If you want to be pro-active, and contact companies that are not advertising for new employees, you can write to them and introduce yourself, as well as sending them a one page CV. Your introductory letter should highlight your key skills and accomplishment. In Danish companies, hiring processes often involve managing directors or senior managers working closely with the company’s HR department. Before sending an application, it is important to find the right contact. A good way of doing this is a phone call to either the HR-department or the head of a department relevant for the kind of positions you are looking for.
“Be sure to be prepared for the phone call and have good, relevant questions ready. Danish engineering companies and engineers are very fact-oriented, so be sure to have your facts and professional questions ready. If you have a professional background in fields that are different from the ones you find in Denmark, the phone call is also a great way of talking to a potential employer about this and explain what your qualifications are,” Christina Just advises.
CV and introductions are different in Denmark
When applying for open positions, it is important to keep things brief and to the point. At most companies, the person doing the first sorting of applications only has about 30 seconds to skim the CV. Some companies even use software for the initial skimming. Keeping things simple and straightforward also helps in regards to the HR-department and managers who will read your CV, if it makes it through the initial sorting.
“In Denmark it is very important to ‘show it, do not tell it.’ Danes focus on what you can do and pride themselves on a problem solving-approach to their work. So giving examples of what you have done with what you have learned is more important than where you have studied and who you have previously worked for. This goes for both your job application and your potential job interview,” Lise Dan says.
“There are often different cultures surrounding applications and CVs. We sometimes see people write too much, or write about themselves in third person, which is generally not done in Denmark. Danish companies realise this and take it into account, but if your application and CV follow the conventions for Denmark, it shows that you have researched not only the company you are applying to, but also the Danish culture,” Christina Just adds.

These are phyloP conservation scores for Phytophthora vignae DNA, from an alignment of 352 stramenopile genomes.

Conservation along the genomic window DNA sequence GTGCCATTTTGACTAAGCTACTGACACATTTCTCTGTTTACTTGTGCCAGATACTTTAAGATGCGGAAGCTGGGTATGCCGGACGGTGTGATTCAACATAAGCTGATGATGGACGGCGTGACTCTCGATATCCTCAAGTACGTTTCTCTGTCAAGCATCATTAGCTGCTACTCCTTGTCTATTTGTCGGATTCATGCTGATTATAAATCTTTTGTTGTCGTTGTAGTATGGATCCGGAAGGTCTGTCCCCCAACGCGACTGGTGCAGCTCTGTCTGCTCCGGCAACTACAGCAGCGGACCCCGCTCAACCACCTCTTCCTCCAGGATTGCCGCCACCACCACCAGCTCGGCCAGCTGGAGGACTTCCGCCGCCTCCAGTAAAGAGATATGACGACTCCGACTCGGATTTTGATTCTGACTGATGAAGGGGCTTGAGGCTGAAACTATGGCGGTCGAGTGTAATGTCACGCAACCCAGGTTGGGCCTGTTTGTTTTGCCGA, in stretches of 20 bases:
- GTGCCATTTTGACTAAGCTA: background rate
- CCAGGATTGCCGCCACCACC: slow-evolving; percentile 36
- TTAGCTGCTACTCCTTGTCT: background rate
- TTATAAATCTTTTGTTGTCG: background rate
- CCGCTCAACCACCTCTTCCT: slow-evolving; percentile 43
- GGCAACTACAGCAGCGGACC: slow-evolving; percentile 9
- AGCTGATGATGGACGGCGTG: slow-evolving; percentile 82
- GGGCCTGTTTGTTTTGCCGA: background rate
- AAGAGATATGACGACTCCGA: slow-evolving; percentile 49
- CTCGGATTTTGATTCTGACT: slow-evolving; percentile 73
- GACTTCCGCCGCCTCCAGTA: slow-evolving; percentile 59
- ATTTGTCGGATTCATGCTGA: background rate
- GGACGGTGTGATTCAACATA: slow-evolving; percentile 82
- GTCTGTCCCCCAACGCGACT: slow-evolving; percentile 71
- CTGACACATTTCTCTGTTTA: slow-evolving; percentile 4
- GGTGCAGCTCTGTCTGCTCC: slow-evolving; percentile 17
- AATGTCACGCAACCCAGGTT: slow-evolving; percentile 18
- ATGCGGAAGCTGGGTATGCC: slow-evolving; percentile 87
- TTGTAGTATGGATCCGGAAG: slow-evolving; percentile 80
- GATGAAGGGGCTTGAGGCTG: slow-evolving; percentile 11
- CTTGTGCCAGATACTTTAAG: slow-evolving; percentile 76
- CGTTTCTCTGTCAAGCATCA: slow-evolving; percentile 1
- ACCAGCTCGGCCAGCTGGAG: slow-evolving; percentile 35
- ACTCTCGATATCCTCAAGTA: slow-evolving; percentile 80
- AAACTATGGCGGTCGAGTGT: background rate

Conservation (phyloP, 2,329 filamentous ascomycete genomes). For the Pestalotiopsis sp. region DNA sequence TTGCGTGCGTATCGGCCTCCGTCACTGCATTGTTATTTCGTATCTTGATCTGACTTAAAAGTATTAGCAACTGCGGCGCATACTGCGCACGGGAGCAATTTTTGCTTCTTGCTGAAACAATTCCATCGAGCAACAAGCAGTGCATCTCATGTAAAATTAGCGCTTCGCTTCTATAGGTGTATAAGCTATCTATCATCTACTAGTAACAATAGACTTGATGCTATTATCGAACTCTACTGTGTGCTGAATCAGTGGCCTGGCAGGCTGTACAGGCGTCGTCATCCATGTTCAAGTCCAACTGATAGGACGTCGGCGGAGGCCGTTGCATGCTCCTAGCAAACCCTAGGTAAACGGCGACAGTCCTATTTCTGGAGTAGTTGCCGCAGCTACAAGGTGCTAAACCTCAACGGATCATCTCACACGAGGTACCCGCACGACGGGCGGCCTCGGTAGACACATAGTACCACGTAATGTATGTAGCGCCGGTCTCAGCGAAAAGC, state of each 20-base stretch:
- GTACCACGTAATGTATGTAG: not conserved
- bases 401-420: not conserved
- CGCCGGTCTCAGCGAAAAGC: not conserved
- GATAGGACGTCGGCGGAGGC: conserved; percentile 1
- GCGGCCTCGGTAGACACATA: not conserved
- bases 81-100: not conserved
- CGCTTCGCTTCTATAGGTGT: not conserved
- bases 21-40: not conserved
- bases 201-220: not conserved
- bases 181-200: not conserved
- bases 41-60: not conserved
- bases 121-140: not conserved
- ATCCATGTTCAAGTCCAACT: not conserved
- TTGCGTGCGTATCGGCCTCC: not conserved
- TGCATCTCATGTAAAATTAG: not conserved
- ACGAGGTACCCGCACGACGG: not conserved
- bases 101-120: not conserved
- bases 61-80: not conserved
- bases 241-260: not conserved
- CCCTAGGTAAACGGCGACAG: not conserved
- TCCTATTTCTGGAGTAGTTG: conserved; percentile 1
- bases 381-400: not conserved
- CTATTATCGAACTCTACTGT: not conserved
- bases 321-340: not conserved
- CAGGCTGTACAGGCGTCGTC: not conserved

Both advise applicants to focus on answering the questions and ticking the boxes in relation to the skills and experience that a company is looking for. A good way of doing this is including a couple of the terms from the job description and then give examples of how your skills and experience matches these terms.
Getting it right at the interview table
In Denmark, most companies go through several rounds of interviews before hiring a new employee.
“The first interview round is usually about technical questions and your general professional know-how. The second will be more about you as a person. During both rounds, it is important to be able to give examples of how you have used your skills to create solutions. Have your success stories ready. If you tend to get nervous during this sort of thing, it can be a good idea to practice a presentation of yourself and your skills beforehand,” Lise Dan advises.
In Denmark, the general rule is to avoid talking about salary expectations at the first round of interviews, unless the interviewers bring it up.
A good idea is to prepare questions. For example talking about what sort of challenges you are likely to face, what sort of deadlines projects would usually have and a host of other, similar things, shows that you have a realistic idea about the position and what it entails.
Tips and tricks for You
Meet Head of Global Department, IDA, Lotte Ellegaard. (07:46)